‘Undesirables’ explores the various border control practices employed against migrant communities that have been branded as undesirable by the authorities, including exclusion, deportation, monitoring and detention. The contemporary approaches to undesirable migrant groups have deep historical connections. This special issue offers evidence that current policy and practices are products of a long-term historical recourse. This proposed issue explores how certain migrant groups (on the grounds of race, gender, ethnicity, political ideology, and perceived criminality) were identified as ‘undesirable’ by the authorities of the state and subjected to various border and policing practices. This often involved the exclusion of ‘undesirable’ migrants at the border or the deportation of individuals if found to be ‘undesirable’, but also included the surveillance, arrest and detention of undesirables from migrant groups by police and intelligence agencies once they had settled in the destination country. This special issue shows that border control practices extended far beyond the physical border and that as well as using border practices to reject or expel ‘undesirable’ migrants, the state highly monitored those ‘undesirable’ migrants who had been allowed to enter the country. This builds on Paddy Hillyard’s (1993) theory of the ‘suspect community’, which described the heavy policing of the Irish community in Britain during the 1970s-80s. While some studies have looked at how some community groups have replaced others in the contemporary government’s security agenda (Pantazis and Pemberton 2009), this special issue showcases that the ‘undesirability’ concept has historical origin that still influences current approaches to policies, hence it warrants a more comprehensive investigation and reflection.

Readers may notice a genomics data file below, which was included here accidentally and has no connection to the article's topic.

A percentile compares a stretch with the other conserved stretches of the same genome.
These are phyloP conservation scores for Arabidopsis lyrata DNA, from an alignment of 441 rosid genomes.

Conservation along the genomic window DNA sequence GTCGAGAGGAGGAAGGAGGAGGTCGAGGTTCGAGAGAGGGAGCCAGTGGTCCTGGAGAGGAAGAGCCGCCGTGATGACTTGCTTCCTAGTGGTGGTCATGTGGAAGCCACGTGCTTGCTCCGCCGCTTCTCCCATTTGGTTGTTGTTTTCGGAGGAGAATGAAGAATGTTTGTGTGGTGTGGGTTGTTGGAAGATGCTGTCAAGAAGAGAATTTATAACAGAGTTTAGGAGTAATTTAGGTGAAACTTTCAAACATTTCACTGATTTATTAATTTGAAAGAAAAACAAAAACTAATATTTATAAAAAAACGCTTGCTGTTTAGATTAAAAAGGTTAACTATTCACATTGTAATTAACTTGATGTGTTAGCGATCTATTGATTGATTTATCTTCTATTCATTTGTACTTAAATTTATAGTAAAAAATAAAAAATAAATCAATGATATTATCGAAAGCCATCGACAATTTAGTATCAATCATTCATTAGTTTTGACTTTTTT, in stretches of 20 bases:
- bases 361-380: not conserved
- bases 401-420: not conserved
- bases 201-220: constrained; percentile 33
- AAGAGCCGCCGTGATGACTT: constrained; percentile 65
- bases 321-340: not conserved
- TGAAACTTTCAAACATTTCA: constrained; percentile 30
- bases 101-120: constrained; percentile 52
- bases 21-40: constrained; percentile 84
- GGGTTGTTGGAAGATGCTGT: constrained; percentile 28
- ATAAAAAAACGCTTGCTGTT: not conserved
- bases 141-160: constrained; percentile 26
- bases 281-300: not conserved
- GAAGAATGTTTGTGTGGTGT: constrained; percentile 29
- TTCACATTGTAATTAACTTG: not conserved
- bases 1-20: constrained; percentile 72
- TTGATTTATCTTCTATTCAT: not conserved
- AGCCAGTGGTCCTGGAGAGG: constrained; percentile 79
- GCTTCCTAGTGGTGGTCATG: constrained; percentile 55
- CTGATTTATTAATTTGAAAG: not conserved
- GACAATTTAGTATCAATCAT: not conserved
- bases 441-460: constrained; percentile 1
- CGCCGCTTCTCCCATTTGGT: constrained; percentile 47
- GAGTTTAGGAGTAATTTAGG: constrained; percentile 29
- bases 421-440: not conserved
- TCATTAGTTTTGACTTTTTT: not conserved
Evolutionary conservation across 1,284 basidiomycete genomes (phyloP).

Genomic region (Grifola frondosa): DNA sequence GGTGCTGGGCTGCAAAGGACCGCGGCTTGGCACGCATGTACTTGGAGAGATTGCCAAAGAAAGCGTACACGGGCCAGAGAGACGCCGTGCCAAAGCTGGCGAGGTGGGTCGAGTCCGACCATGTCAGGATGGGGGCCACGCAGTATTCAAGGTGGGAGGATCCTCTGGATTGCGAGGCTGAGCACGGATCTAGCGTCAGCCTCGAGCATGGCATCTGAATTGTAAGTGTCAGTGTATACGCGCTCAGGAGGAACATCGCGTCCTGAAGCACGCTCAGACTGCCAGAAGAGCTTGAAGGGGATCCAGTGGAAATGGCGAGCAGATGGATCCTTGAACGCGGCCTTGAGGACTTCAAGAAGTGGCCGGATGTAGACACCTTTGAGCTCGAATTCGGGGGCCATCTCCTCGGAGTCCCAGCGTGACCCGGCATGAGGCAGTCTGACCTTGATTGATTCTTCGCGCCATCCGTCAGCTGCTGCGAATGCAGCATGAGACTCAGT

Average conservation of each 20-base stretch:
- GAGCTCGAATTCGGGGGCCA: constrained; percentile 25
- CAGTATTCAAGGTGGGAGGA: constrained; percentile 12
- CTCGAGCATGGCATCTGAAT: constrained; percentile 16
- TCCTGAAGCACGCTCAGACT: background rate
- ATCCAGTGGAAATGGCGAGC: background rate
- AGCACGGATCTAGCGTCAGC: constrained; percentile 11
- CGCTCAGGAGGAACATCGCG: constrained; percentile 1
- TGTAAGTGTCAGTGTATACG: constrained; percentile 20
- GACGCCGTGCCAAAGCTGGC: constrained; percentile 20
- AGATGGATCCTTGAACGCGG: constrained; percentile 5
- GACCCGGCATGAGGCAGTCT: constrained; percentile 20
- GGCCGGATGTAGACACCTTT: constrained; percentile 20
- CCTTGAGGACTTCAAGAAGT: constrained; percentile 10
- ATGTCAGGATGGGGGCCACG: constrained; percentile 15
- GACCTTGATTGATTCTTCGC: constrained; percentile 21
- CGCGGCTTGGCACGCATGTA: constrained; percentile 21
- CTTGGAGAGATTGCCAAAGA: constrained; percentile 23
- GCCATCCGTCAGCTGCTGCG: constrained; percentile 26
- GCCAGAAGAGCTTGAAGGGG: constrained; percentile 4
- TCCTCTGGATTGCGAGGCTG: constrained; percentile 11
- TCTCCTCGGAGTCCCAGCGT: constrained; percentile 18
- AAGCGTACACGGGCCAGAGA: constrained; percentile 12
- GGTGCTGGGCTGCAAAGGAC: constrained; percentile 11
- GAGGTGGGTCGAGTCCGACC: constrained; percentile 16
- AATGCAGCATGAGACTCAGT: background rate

- border control
- Border Control